Like most parents who are sending their children off to their first day of kindergarten, Becky Bedene felt a mix of emotions when she said goodbye to her 5-year-old son, Beau, earlier this week. She was excited to see him grow, of course, but anxious to be away from his side.

Like most parents who are sending their children off to their first day of kindergarten, Becky Bedene felt a mix of emotions when she said goodbye to her 5-year-old son, Beau, earlier this week. She was excited to see him grow, of course, but anxious to be away from his side.
And if that wasn’t stress enough, Bedene had an additional issue to tackle, one most parents won’t have to experience. Bedene is entering her first year as a school principal, and it just so happens she’s the new boss at Meadowlark Elementary School, where Beau now studies in Michelle Broxterman’s early years class.

“I’ve always watched parents come in and drop off their children, and it’s an emotional time,” Bedene said in her office Thursday morning. “I hadn’t really thought about how I’d feel. But the teachers were great, and they let me have my mom moment with my son. It was a great day.”

A native of Mulberry, Bedene has been a teacher at Meadowlark since 2003. The transition to principal was made easier by her coworkers, she said, but nerves are nerves.

“I had a lot of mixed emotions with that,” Bedene said. “There were these two huge things in my life happening on the same day.”

Bedene quickly acknowledged her coworkers for their finesse in keeping the line moving.

“They were just great,” she said. “They kept everything going smoothly for me.”

Counselor Melinda Degruson said it was the least the staff could do for their friend.

“She’s a good boss and a good mom,” Degruson said as she popped her head into Bedene’s office. “We knew she’d be able to get things done.”

The process began the week before school started, when Bedene and her husband, Melvin, began to coach Beau on what kindergarten would be like. At first, she said, there was no question in Beau’s mind that kindergarten was not where he would be going.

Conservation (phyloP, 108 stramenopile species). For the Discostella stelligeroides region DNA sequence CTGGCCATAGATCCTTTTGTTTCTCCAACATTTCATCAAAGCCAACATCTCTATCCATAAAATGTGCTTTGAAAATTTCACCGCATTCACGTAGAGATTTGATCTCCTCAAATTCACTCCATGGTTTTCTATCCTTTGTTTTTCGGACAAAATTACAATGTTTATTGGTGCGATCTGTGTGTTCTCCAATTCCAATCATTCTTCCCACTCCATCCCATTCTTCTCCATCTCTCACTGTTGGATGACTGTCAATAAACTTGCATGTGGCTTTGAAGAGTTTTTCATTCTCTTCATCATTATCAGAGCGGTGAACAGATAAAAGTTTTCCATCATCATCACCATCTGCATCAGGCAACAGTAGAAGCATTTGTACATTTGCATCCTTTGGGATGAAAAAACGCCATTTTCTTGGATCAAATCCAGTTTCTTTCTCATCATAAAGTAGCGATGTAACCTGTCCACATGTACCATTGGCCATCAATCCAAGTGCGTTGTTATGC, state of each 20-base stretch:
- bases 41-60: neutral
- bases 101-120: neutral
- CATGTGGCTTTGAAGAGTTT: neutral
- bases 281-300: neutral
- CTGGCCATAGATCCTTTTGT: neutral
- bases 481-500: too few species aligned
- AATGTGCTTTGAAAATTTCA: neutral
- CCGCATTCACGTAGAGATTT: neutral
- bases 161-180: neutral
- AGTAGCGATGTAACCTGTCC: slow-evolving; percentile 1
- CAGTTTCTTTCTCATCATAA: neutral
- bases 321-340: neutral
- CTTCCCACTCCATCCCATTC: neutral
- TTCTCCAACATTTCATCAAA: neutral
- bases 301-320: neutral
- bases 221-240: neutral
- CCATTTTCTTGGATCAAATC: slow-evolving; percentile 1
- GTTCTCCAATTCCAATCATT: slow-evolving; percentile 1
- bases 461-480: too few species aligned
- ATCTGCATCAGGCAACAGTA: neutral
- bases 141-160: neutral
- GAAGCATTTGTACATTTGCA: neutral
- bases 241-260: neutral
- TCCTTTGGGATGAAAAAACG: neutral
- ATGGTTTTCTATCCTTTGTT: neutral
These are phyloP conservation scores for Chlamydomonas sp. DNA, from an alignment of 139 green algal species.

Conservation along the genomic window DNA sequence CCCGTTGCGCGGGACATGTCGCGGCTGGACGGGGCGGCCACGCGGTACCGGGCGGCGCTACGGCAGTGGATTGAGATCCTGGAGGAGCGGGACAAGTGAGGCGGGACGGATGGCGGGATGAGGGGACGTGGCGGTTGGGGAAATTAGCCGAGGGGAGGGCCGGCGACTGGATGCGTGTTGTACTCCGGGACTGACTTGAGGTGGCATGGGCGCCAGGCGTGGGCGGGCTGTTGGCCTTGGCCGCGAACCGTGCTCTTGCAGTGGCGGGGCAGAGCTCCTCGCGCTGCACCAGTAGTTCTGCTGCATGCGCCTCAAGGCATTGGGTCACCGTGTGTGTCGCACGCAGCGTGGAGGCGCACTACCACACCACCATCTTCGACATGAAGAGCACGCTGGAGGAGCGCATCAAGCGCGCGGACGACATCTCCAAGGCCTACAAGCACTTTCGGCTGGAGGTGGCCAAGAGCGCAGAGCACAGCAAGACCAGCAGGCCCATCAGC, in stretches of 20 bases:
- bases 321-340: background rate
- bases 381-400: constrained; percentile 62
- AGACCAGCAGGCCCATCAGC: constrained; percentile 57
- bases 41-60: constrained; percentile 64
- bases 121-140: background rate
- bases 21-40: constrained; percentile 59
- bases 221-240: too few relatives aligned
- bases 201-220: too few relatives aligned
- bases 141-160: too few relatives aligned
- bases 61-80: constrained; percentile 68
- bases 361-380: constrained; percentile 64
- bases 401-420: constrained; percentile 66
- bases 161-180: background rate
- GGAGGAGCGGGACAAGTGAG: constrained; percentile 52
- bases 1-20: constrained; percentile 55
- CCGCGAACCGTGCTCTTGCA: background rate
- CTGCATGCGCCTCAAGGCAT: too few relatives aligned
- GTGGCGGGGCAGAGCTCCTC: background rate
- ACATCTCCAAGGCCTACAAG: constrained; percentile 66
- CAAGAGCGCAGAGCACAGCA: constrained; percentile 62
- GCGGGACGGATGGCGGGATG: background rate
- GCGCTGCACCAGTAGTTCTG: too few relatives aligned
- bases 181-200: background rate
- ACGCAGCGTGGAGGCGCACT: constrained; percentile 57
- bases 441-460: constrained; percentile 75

“Then, the night before, he looked really panicked,” Bedene said.

The first day’s events unfolded something like this: Bedene arrived early last Thursday to help the teachers get ready for the first day. Melvin arrived later in his pickup to drop off Beau.

“He sent me a text saying Beau was crying and didn’t want to get out of the truck,” Bedene said. “He was pulling out the biggest guns he could on his dad.”

Eventually they were able to get Beau to Broxterman’s door, where Bedene promised she would look in on him during the day.

“She was awesome about taking his hand and telling him everything was going to be OK,” Bedene said. “When I came back and looked in the window, he was doing just fine.”

In the office, she said, Melvin was struggling just as much. The parents comforted each other. Bedene said she feels lucky that Beau is in her building.

“In my mind, I thought it was so much better for me because he’s going to be in the building I work in,” she said. “That helped me, knowing we’re not completely separated.”

Of course, there are the perils of nepotism, which Bedene said she has considered thoroughly.

“I tell the teachers I don’t want things to be different from anyone else,” Bedene said. “And it’s challenging because he has to call me Mrs. Bedene, not mom. At home, we have conversations with him so he knows there isn’t going to be any favoritism.”

On Thursday, a week after Beau first started, Bedene said her son had rapidly and positively adjusted to his new environment.

“He loves it, and he said he’s ready to go all day,” Bedene said (all-day kindergarten starts Monday). “He even asked Mrs. Broxterman where she lives, because he thinks she lives here.”